How To Manage Addiction Amid COVID-19

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Addiction has a significant impact on mental health. Various addictive substances affect the body differently. And, the effects of addiction vary from one person to another. The severity of addiction effects depends on body size, general health, and strength of the substance. It is very important to understand that the intensity and effect of the addiction substance various according to an individual. Below is a guide on how the right sober living home is the best chance to get support against addiction during the COVID-19 pandemic.

Extent of addiction

Substance abuse changes brain function and structure and these changes worsen when you ignore to seek professional assistance. Addiction is progressive and chronic with a likelihood of becoming fatal unless you seek treatment early. When hooked on addictive substances, you feel your body can’t function without it making you go the extra mile to get the substance. Addiction takes a toll on professional goals, overall health, and personal relationships.

Understanding addiction and physical health during COVID-19 pandemic

Substance abuse weakens the immune system making your body prone to diseases. When having a chronic illness or weak immunity, the effects are fatal. Addictive substances have autoimmune ability to make the body attack healthy tissue. People suffering from addiction have weak immunity making them at a higher risk of coronavirus. Your chances of experiencing severe side effects on exposure to the virus are high.

Fortunately, you help from one of the best sober living homes in San Francisco to protect your physical health from the effects of addiction. Living in one of the best sober living homes in San Francisco  is strongly recommended to keep yourself safe during coronavirus pandemic. The ideal home has systems and protocols in place to ensure a safe and welcoming environment without any risk of exposure to the virus in the facility.

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Safety protocols against COVID-19 in sober living homes include:

Screening for symptoms

Before admission into a sober living home, expect screening for symptoms of coronavirus. This process takes place in a temporary trailer outside the premises to lessen the chances of the virus spreading into the facility. It is very important to screen all current and prospective patients for signs of the virus. This allows contacting the emergency response unit in case some people have the symptoms.

Following guidelines

The sober living home should follow guidance from the WHO and the CDC regarding curbing the spread of coronavirus. Expect the management of the facility to adhere to other relevant bodies including:

  • Bureau of Substance Addiction Services
  • Department of Public Health
  • National Institute on Drug Abuse
  • Substance Abuse and Mental Health Services Administration

With some addiction patients taking medication-assisted treatment, receiving some take-home medicine is necessary for outpatients while quarantined in their homes. Social distancing is strongly emphasized within the facility by limiting the number of patients visiting at the same time.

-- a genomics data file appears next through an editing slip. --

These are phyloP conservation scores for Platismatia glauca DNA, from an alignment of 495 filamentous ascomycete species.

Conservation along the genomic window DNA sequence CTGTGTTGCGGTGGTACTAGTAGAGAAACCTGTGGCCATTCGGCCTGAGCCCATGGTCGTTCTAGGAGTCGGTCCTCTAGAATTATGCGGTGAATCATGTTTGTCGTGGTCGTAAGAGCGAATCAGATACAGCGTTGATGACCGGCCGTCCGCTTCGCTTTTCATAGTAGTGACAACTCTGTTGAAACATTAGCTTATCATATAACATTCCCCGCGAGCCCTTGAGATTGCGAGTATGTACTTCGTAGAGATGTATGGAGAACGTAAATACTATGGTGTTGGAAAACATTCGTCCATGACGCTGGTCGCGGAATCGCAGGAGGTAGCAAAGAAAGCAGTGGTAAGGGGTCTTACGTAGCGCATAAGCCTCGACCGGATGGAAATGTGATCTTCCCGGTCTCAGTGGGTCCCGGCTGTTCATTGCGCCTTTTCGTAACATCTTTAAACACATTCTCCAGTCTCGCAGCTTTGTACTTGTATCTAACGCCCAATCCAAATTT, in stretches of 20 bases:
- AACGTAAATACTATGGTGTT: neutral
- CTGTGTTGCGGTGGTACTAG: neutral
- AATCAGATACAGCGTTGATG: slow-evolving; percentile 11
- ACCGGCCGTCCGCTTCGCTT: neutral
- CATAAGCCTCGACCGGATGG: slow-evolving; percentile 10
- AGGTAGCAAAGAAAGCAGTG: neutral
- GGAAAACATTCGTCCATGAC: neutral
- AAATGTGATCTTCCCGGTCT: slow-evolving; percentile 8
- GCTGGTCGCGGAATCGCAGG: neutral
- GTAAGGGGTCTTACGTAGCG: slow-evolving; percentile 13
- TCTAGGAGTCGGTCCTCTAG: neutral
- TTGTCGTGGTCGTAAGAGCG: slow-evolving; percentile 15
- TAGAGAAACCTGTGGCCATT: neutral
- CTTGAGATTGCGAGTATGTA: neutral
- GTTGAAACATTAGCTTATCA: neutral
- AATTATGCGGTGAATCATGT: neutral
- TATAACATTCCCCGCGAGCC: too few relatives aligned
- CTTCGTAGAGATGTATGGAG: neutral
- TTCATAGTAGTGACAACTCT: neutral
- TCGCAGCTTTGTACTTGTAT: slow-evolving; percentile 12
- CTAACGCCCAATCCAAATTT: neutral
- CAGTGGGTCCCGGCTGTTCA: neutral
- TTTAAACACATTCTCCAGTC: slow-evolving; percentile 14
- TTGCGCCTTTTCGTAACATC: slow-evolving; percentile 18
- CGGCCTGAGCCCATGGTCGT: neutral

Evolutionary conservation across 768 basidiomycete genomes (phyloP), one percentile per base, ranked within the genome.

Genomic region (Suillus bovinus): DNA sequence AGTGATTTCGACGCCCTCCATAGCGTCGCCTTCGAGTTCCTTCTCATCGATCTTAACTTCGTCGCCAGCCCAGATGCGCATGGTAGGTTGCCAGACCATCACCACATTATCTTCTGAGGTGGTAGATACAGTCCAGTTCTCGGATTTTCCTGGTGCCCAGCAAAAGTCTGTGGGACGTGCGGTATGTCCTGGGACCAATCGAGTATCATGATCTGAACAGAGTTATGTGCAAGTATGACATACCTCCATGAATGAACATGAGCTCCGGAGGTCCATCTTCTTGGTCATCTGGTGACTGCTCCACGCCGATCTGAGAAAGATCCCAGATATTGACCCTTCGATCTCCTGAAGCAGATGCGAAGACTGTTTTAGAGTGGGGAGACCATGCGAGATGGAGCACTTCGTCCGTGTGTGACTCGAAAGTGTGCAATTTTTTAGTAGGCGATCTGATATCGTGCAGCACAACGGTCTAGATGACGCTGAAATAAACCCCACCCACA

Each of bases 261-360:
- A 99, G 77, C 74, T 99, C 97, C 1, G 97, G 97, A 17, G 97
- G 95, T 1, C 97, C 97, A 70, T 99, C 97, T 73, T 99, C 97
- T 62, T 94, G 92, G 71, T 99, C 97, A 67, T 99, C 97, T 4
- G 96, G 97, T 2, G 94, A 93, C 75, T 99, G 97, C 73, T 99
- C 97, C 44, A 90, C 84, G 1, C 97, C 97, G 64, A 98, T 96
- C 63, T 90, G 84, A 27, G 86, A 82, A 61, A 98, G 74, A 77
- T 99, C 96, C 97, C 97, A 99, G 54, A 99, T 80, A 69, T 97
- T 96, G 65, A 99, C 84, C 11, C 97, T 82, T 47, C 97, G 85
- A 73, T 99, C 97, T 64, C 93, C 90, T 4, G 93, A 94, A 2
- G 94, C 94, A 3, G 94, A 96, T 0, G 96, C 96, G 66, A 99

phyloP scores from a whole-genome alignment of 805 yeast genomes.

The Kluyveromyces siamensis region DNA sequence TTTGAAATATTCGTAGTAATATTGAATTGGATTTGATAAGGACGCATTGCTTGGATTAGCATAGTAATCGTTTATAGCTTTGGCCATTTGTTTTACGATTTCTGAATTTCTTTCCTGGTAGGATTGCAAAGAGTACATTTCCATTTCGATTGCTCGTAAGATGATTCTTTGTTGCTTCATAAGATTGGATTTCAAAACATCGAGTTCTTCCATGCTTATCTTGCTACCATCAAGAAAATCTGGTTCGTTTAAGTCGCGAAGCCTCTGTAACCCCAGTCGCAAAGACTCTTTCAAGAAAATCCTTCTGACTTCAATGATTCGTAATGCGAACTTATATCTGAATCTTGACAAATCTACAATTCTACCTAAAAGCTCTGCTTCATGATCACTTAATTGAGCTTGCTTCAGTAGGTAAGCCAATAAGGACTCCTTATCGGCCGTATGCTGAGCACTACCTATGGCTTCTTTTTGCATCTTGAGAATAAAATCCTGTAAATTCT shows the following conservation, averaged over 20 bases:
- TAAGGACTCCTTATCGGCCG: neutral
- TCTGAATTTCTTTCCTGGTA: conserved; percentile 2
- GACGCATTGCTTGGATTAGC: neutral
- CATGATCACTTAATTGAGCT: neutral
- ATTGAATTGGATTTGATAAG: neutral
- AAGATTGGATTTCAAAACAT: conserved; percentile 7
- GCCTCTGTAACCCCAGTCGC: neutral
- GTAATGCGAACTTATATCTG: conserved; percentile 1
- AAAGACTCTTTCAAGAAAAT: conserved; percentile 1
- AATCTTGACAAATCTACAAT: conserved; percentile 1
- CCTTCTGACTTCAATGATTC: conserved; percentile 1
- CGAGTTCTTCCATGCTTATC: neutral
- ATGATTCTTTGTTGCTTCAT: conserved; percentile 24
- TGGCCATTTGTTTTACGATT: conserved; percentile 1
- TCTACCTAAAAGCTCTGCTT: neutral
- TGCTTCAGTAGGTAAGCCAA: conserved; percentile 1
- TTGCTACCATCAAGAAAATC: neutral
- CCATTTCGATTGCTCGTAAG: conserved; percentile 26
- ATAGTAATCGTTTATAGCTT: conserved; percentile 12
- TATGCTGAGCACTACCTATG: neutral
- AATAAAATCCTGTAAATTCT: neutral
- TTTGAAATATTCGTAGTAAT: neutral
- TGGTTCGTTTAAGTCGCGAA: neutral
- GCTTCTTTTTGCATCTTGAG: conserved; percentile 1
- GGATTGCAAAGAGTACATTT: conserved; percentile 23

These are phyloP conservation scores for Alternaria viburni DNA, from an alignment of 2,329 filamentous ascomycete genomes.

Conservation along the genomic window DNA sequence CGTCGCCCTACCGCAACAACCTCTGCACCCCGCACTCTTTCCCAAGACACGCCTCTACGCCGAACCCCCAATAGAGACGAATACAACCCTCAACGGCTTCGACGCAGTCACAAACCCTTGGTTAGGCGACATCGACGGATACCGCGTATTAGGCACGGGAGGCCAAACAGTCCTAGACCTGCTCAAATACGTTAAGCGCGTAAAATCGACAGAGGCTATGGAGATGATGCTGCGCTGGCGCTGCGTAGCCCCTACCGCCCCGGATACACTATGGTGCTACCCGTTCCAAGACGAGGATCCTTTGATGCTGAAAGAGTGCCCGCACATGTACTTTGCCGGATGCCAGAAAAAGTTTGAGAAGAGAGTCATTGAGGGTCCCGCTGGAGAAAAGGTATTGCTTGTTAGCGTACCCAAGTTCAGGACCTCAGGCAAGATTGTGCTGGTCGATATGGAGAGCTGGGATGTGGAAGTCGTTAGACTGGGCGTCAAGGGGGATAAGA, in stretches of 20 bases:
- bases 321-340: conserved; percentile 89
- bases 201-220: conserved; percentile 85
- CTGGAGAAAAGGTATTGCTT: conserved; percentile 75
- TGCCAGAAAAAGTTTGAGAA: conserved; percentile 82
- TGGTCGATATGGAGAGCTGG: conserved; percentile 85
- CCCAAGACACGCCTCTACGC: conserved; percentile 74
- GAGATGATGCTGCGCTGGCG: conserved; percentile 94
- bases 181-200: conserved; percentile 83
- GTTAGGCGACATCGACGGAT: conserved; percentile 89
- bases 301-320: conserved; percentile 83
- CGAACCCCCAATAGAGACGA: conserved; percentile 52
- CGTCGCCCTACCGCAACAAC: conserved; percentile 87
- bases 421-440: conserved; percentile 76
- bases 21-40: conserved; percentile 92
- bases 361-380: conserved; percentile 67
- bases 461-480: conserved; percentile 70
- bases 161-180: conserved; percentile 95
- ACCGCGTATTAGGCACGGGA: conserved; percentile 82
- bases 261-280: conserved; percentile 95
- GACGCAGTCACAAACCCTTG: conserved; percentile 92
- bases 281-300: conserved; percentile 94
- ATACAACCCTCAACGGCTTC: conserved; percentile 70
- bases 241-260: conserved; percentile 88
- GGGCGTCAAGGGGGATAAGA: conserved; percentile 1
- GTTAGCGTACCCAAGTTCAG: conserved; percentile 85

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Tele-health options

Part of treatment in a sober living home includes face-to-face interaction during individual and group counseling, visits to peer recovery centers, and attending classes. With everyone strongly advises to socially distance, in-person interaction is now extremely limited. Tele-health options  involving video and phone meetings with clinical staff are popular. This involves patients talking to people who have achieved full sobriety without regular AA meetings involving physical interaction.

During this challenging moment, face-to-face meetings are discouraged to limit exposure to coronavirus. Social distancing is keeping everyone isolated but caregivers are doing everything possible to give patients the necessary care. Helping patients keep focused on recovery includes using options including:

  • Zoom
  • Skype
  • FaceTime
  • Phone calls
  • Google Hangouts
  • Boosting connection

Apart from virtual recovery meetings, online book clubs, over-the-phone support, and assisting patients to re-enter the sober living home where necessary. Access to computers and phones allows connection with loved ones and counselors to avoid the negative effects of isolation. Offering support in all aspects of patients’ lives is very important during this trying moment.

Daily interaction through the computer and phone encourages knowing social events and education programs to keep patients active through the lockdown. The facility does whatever possible to keep patients on their feet including assistance to build a support network. Loss of tangible support during the COVID-19 quarantine with social distancing makes patients very vulnerable. The ideal sober living home understands that addiction is a real danger during the pandemic. This allows offering the much-needed support to patients especially through more online interactions.

In a nutshell

Peer support is very significant during this trying moment for people on the road to recovery. This is highly appreciated now that social gatherings are strongly discouraged to limit the spread of coronavirus. Despite the setback introduced by the pandemic, life in a sober living home allows accessing the appropriate support to keep you going. It is not too late to begin treatment and to stay on track regardless of the challenges presented the coronavirus.

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